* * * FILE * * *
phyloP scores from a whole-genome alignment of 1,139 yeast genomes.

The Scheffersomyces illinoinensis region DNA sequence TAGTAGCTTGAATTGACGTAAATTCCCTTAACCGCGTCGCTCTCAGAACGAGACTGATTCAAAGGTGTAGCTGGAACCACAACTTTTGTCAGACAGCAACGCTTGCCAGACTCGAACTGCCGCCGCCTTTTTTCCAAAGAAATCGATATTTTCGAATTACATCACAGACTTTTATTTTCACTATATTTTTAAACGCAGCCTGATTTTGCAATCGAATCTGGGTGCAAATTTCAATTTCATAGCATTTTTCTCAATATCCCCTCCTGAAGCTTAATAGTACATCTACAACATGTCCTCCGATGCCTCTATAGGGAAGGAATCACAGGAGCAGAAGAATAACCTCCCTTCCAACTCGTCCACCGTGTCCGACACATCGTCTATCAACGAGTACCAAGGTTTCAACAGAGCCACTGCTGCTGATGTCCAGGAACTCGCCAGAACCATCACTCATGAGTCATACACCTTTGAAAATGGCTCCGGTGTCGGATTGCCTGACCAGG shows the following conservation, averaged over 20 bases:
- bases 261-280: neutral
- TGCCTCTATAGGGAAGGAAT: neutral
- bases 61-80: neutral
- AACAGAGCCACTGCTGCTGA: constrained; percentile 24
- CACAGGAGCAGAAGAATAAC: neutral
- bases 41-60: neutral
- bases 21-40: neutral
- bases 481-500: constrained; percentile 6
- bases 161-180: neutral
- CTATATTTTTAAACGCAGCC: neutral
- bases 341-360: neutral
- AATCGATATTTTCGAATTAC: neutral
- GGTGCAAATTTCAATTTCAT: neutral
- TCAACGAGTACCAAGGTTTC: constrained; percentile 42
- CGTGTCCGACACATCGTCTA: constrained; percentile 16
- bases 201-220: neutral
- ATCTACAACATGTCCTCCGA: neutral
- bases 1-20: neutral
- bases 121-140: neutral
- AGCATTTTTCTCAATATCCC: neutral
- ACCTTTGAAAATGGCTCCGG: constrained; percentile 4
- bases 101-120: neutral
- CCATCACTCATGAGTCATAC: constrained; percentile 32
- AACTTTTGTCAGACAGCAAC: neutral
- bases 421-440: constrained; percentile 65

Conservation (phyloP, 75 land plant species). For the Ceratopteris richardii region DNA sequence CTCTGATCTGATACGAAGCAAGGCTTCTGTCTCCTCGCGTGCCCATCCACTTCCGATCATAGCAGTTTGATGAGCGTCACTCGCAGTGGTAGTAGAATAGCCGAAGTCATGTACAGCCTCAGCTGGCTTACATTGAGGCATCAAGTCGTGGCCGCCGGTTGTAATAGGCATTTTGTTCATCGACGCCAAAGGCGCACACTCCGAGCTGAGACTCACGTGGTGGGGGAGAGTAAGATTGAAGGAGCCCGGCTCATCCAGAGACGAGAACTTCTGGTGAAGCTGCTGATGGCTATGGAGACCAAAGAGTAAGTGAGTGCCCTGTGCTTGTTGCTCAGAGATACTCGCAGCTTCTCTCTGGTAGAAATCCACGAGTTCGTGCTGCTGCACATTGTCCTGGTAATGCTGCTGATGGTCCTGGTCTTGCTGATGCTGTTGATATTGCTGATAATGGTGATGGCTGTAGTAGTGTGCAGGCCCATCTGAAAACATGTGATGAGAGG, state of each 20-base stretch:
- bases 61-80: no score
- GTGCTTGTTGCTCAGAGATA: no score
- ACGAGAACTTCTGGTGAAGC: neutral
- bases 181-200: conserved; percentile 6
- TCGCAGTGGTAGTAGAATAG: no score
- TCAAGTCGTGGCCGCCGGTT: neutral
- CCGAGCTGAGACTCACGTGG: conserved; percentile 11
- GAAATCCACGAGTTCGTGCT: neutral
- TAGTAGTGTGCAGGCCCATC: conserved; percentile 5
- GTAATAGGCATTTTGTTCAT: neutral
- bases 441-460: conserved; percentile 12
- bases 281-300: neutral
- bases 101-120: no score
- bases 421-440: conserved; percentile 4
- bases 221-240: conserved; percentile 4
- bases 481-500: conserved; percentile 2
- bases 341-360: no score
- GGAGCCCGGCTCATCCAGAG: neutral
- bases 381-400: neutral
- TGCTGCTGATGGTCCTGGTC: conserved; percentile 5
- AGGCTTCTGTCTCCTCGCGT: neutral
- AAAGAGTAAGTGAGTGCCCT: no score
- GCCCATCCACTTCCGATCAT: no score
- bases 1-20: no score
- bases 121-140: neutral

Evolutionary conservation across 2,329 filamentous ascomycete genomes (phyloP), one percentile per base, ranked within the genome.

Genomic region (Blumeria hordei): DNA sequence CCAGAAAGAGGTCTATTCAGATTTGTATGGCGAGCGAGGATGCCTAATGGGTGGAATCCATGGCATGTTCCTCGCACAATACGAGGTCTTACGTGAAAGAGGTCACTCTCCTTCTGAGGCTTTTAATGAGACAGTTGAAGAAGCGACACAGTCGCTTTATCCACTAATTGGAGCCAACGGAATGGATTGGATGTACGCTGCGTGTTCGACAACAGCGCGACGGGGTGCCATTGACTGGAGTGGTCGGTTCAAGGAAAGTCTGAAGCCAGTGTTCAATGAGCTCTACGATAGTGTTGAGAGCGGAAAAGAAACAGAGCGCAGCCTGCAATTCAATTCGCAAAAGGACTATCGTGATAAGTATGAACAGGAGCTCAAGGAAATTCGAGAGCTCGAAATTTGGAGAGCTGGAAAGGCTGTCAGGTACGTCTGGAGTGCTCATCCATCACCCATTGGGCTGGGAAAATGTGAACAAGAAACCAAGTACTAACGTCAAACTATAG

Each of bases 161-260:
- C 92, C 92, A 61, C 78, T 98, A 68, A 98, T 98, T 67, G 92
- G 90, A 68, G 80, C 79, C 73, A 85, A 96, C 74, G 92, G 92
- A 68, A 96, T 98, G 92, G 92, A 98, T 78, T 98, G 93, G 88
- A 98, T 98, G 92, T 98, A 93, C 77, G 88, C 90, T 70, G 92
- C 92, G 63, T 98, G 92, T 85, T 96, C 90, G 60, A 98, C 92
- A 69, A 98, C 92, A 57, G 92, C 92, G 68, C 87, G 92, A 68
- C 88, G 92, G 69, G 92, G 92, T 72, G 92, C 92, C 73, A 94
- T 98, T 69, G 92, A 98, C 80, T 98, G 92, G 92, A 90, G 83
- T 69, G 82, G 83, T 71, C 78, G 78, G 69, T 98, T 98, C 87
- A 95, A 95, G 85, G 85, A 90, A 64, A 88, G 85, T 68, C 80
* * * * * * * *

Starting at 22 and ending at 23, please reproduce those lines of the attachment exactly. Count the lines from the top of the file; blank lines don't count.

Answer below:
- AGCATTTTTCTCAATATCCC: neutral
- ACCTTTGAAAATGGCTCCGG: constrained; percentile 4